9. Diet soda

Just because it doesn’t have sugar doesn’t mean your teeth are safe. The acidity of diet sodas is still extremely high, making it one of the worst products for your teeth.

10. Salad dressing

More of a condiment than a food, salad dressings use vinegar and sugar for flavor. Salads should be a staple in anyone’s diet, but be careful of the dressings that can harm your smile.

What are your tips to reduce tooth decay?

Tags: , , , , , , , , , , , , ,

Intact Grains vs. Whole Grains

by | Nov 29, 2010
Photo by Venex_jpb

Photo by Venex_jpb

If there is a single subject that befuddles the health-conscious eater, it is undoubtedly carbohydrates.

Most of us have seen the impressive results of at least temporarily restricting carbs, but studies examining the long-term effects of carbohydrate restriction are often ambiguous. Also, while some experts argue fervently for a low-carb lifestyle, some nutritionists still warn about the dangers of eating too much fat or protein.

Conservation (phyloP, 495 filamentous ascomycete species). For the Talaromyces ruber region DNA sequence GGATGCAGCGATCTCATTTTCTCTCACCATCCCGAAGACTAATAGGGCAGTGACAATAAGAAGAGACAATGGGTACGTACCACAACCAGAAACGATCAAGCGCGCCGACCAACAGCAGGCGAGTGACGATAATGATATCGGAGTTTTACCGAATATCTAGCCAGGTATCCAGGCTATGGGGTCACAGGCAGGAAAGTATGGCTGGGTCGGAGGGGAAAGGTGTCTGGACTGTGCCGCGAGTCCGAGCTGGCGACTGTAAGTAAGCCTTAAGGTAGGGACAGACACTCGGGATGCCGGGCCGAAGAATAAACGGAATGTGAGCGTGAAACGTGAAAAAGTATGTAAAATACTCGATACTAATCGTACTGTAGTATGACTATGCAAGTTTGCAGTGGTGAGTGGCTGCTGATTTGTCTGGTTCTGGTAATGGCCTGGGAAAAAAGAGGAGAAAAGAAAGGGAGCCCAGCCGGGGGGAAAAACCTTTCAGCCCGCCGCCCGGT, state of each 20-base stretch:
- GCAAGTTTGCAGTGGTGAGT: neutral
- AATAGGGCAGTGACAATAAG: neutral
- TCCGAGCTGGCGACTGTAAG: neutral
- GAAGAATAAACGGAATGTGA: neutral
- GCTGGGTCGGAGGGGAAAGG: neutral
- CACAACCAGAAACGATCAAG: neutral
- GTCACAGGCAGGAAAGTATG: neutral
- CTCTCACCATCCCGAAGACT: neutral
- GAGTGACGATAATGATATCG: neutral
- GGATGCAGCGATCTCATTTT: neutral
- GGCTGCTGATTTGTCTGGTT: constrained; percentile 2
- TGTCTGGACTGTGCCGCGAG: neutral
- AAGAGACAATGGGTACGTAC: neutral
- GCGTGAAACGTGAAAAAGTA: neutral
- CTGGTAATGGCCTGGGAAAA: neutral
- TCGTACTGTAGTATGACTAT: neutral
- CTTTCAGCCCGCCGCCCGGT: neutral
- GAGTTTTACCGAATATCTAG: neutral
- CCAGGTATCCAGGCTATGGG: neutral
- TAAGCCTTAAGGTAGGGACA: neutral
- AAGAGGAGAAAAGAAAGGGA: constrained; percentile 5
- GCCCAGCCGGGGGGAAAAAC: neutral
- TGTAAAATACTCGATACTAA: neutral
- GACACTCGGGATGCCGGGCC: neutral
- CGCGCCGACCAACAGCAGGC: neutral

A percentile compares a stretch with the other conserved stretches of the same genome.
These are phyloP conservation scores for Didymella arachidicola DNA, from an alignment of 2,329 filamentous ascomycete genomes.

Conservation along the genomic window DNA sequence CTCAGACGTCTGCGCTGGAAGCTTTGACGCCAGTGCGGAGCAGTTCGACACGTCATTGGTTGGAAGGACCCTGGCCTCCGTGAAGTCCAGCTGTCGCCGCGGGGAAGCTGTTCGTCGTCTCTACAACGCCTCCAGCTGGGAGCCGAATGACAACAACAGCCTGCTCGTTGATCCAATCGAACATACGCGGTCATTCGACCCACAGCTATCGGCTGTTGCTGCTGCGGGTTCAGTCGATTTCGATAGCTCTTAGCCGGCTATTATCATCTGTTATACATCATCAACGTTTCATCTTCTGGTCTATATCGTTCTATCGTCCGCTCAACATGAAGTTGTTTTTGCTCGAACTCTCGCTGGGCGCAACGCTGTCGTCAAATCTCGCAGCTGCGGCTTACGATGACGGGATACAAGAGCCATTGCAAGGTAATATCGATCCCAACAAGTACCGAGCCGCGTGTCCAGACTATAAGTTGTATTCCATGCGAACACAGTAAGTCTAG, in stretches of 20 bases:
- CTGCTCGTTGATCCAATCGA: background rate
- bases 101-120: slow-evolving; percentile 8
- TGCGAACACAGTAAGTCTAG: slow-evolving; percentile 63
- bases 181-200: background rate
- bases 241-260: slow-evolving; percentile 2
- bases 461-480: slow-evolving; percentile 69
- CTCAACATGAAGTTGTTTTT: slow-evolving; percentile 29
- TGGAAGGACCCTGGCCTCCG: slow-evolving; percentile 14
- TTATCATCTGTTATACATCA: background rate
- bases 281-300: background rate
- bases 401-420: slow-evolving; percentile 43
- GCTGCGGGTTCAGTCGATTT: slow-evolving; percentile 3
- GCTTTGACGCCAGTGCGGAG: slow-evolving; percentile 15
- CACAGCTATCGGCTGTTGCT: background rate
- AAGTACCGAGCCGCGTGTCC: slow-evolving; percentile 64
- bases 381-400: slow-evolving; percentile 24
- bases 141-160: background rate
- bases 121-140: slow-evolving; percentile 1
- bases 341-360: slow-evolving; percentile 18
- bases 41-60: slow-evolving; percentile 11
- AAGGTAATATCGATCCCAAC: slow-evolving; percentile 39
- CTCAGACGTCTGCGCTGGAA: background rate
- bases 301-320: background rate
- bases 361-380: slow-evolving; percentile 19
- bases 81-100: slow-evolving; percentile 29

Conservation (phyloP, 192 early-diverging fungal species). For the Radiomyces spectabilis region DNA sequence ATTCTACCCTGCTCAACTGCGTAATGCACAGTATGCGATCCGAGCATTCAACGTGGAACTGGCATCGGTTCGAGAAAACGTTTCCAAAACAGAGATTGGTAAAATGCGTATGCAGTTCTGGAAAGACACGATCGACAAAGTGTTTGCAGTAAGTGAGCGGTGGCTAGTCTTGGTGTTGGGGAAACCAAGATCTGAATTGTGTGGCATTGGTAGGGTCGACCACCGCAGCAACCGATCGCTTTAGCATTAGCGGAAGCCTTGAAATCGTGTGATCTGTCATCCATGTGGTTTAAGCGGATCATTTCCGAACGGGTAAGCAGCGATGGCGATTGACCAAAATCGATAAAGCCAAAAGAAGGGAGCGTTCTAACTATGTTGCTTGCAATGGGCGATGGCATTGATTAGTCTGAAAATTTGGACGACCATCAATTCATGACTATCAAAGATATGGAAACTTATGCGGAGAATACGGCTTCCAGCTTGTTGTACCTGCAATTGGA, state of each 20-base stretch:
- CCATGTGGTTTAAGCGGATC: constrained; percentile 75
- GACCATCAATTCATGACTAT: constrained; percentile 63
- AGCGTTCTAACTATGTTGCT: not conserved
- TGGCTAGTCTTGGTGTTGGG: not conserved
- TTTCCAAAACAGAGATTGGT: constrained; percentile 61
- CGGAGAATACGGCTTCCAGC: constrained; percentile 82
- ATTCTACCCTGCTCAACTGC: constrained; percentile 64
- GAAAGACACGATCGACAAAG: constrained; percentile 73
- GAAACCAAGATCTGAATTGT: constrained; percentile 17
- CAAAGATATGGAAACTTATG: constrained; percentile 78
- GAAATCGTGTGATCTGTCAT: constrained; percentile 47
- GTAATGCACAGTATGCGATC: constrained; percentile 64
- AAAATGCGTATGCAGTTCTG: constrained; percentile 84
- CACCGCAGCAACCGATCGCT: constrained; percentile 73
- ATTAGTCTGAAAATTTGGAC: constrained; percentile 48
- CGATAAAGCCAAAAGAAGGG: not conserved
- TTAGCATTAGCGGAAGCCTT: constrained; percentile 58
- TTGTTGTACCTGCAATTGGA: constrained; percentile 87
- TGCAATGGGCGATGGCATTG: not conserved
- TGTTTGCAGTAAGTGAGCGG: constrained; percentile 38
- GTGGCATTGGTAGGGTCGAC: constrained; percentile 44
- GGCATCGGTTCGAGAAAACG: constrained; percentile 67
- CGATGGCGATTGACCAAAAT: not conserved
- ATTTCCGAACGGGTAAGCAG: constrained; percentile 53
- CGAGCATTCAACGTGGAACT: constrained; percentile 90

So how do we know what to believe?

A full examination of the science behind carbohydrate metabolism is beyond the scope of a single blog post, and is in fact not entirely understood by the scientific community (for a thorough review of this topic read Gary Taubes’ book Good Calories, Bad Calories, which I have reviewed here).

However, there are a few things we do know about carbohydrates that are worth pointing out.

Lesson 1: Refined grains contribute to nearly every chronic disease in modern civilization.

It is universally agreed in the nutrition community that refined, processed carbohydrates are the worst things to eat on the entire planet.